A section of political leaders from the Muslim community have condemned the Supreme Court’s that barred Muslim students are not allowed to wear hijabs in non-Muslim schools.
This was after the apex court yesterday overturned a Court of Appeal ruling that had allowed Muslim students to wear hijabs in whichever school they attend.
Methodist church who are the sponsors of St. Paul’s Kiwanjani secondary school in Isiolo has been entangled in a four year case against Teachers Service Commission, Isiolo County Education Office and a parent at the school Mohamed Fugicha.
This follows a request made by former Isiolo Deputy Governor Mohamed Guleid in June 2014 asking the administration of St. Paul’s Kiwanjani secondary school to allow Muslim girls in the school to wear religious headgear known as the hijab and white trousers.
In their ruling, the Appellate Court directed schools to allow students to wear hijabs to accommodate those students whose religious beliefs require them to wear particular items of clothing in addition to the school uniform.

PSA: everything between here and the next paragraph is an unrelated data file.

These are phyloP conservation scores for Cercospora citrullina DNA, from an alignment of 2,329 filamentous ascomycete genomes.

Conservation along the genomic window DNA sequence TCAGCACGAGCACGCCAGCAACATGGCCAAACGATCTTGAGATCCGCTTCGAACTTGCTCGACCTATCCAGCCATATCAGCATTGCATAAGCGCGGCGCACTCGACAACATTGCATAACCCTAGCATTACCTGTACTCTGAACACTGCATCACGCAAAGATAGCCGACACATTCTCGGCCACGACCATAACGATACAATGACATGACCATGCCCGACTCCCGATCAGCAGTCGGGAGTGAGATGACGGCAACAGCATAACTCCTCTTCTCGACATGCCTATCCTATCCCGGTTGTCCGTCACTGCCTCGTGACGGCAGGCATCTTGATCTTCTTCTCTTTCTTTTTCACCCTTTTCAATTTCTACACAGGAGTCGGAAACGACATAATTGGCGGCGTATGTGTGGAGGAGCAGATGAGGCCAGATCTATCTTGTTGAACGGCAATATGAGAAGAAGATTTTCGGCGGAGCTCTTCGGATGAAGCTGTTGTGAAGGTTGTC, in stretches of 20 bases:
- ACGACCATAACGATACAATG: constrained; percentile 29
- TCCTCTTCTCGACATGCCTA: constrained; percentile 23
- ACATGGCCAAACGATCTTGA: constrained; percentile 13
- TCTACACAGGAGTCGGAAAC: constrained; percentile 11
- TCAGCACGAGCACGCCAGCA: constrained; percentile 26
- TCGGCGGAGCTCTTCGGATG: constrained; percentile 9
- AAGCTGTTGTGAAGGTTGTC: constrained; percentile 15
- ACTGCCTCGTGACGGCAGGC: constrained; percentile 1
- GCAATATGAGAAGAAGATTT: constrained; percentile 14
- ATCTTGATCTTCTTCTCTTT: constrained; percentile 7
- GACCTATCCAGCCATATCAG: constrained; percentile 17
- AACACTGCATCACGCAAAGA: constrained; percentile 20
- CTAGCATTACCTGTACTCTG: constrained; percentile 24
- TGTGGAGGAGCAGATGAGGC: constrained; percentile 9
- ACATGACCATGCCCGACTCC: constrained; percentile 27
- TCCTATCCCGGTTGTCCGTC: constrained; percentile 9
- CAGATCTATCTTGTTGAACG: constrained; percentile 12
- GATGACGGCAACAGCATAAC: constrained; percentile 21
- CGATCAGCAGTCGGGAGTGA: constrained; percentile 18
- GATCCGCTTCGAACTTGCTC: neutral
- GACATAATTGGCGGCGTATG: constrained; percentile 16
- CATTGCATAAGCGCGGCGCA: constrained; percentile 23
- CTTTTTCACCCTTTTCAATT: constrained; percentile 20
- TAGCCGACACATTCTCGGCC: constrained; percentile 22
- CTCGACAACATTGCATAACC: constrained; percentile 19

The Supreme Court on Thursday however said that the decision was against the school uniform policy and that every school has a right to determine its own uniform policy, a ruling that has not gone down well with a section of leaders.
Supreme Council of Muslim of Kenya deputy chair Hassan Ole Naado emphasized the importance of hijab for a Muslim woman.
“The case was thrown out on technicalities but we are in discussions with other Muslim institutions with a view of reintroducing the case in a lower court, for us, hijab is part of our Muslim faith. Without hijab one cannot practice the religious obligations,” he said.
National Muslim Leaders Forum chairman, Abdullahi Abdi termed the ruling worrying, saying it has caused agitation among Muslims.
“It is shocking that the supreme body of justice in this county can ignore the constitutional provisions that guarantee freedom of worship of every Kenyan, in favor of school rules,” he said.
Isiolo women representative, Rehema Dida said they will continue to fight the ruling.
“We are ready to seek for justice in any court including even the international courts,” she said